PicoScope oscilloscopes are well known for offering far deeper memories than competing benchtop or PC oscilloscopes. In fact for most of the last 20 years different generations of PicoScopes have offered the deepest memories available on any oscilloscope at any price.
Due to the fact our oscilloscopes offer deep memory and connect to the PC via USB we get quite a few questions about whether the USB link is a bottleneck restricting performance. Typically the questions are similar to the ones below:
1. I am trying to choose between a PicoScope and a traditional benchtop scope. Whilst the PicoScope has much more memory than the benchtop, the sales person for the benchtop scope manufacturer told me that you can not really use the deep memory because the USB connection to the PC causes a bottleneck that slows the screen update rate down. Is this true?
2. I have been researching which oscilloscope to buy and had decided on a PicoScope 3000. Someone knowledgeable on an electronics forum however told me that as soon as you enable deep memory on a PC oscilloscope it grounds to a halt and the controls become unresponsive. Do I need to reconsider my choice as I am keen to use deep memory for serial decoding?
Rather than keep answering such questions individually this post is an attempt at a generic answer.
Some oscilloscopes (both benchtop and PC based) DO have poor waveform update rates and unresponsive controls making their deep memory of limited use / something only to enable when essential. This however is not the case with PicoScope products - you can enable deep memory all the time without penalty.
One way of showing that the USB link is not a bottleneck is to benchmark a PicoScope against a traditional benchtop scope.
Benchtop oscilloscope. Tektronix DPO5054B
500 MHz bandwidth
5 GS/s sampling rate
25 M point memory
PC oscilloscope. PicoScope 6404C
500 MHz bandwidth
5 GS/s sampling rate
1 G point memory
At 500us/div both oscilloscopes sample at 5GS/s and collect 25 million samples per screen update. The measured screen update rates are as follows:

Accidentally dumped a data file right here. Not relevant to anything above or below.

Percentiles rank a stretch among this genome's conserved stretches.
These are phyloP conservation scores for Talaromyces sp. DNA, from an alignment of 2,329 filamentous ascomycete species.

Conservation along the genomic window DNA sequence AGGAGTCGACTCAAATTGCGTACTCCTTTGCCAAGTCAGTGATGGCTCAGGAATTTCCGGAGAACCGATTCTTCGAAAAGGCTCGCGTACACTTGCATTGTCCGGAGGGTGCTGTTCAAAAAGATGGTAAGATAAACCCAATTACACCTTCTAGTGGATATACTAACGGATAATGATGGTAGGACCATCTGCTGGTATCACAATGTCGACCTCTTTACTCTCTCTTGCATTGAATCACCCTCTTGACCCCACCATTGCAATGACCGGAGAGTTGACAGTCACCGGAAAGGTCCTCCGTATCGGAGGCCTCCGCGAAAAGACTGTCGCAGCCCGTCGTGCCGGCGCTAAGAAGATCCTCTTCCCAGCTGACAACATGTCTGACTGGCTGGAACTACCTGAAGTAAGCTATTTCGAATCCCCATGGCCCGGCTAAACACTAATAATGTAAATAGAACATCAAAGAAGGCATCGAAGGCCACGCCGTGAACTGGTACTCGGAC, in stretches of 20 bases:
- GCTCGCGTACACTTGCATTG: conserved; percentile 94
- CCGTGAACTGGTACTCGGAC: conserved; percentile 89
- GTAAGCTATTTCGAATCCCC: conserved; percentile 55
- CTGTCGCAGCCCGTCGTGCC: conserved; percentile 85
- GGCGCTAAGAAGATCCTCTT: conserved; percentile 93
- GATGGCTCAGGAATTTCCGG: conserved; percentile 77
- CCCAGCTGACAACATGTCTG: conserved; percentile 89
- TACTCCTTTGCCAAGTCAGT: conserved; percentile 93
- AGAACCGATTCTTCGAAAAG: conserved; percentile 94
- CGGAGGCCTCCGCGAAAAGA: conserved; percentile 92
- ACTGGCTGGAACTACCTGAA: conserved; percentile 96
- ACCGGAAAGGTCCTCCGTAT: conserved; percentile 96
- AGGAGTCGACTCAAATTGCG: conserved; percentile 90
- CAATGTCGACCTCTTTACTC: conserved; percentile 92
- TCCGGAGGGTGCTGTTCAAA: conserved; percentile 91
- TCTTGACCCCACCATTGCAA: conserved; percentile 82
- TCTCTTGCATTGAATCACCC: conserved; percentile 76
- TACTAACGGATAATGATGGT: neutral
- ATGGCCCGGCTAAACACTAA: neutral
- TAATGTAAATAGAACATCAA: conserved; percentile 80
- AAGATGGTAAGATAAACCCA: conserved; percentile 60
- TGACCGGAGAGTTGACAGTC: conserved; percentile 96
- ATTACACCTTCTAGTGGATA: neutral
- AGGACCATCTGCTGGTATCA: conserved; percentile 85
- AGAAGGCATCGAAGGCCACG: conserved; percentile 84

Tektronix DPO5054B 9 waveforms in 10 seconds
PicoScope 6404C 180 waveforms in 10 seconds
The Tek scope is collecting and displaying 22.5 million samples per second whilst the PicoScope is collecting and displaying 450 million samples per second. Of course the PicoScope can capture far more than 25 million samples. For example the PicoScope 6404D can sample at 5GS/s for timebases as long as 20ms/div. It is collecting 1 BILLION samples per waveform / screen update. Under these conditions it can still update the screen 2.5 times per second (bear in mind 20ms/div is 200ms across the screen so the scope is collecting data for 50% of the time and processing /displaying it for 50% of the time).
In the above example the PicoScope 6404D is collecting and displaying 2.5 BILLION samples per second. To put it another way it is collecting and displaying a DVDs worth of data every 2 seconds. We believe this capture and display is faster than any other oscilloscope on the market today.
Compare the 2.5 GB/s data rate with the theoretical maximum available USB bandwidth.
USB2.0 60 MB/s (480 Mbit/s)
USB3.0 625 MB/s (5 Gbit/s)
In other words the oscilloscope is collecting and displaying data far faster than its USB 3.0 port can transfer data. The reason behind this is simple - all PicoScopes with over 1 MS of memory use dedicated hardware inside the oscilloscope to intelligently form the image to be displayed on the PC screen without any loss of high frequency data. By only transferring the image to be displayed across the USB link any concerns about either a USB or PC CPU bottleneck are eliminated.
With each new generation of PicoScope we have improved our hardware acceleration engines to the point where they can process samples at least as fast as the oscilloscope can collect the data (5 billion samples per second in the case of the PicoScope 6000s). This is approx 2 orders of magnitude faster than the samples can be processed in a PC CPU.
As well as accelerating deep memory captures the hardware acceleration engine is also responsible for the following abilities:
To collect a burst of waveforms at speeds of up to 1 million waveforms per second
To continuously collect and display 10000s of waveforms per second to help find intermittent glitches. (For more on finding intermittent glitches see also topic13657.html
Segment the memory into a circular buffer to automatically store 100s or 1000s of previous waveforms.
In short the USB bottleneck is a myth, PicoScope oscilloscopes cope better with deep memory captures than competing oscilloscopes be they PC based or benchtop.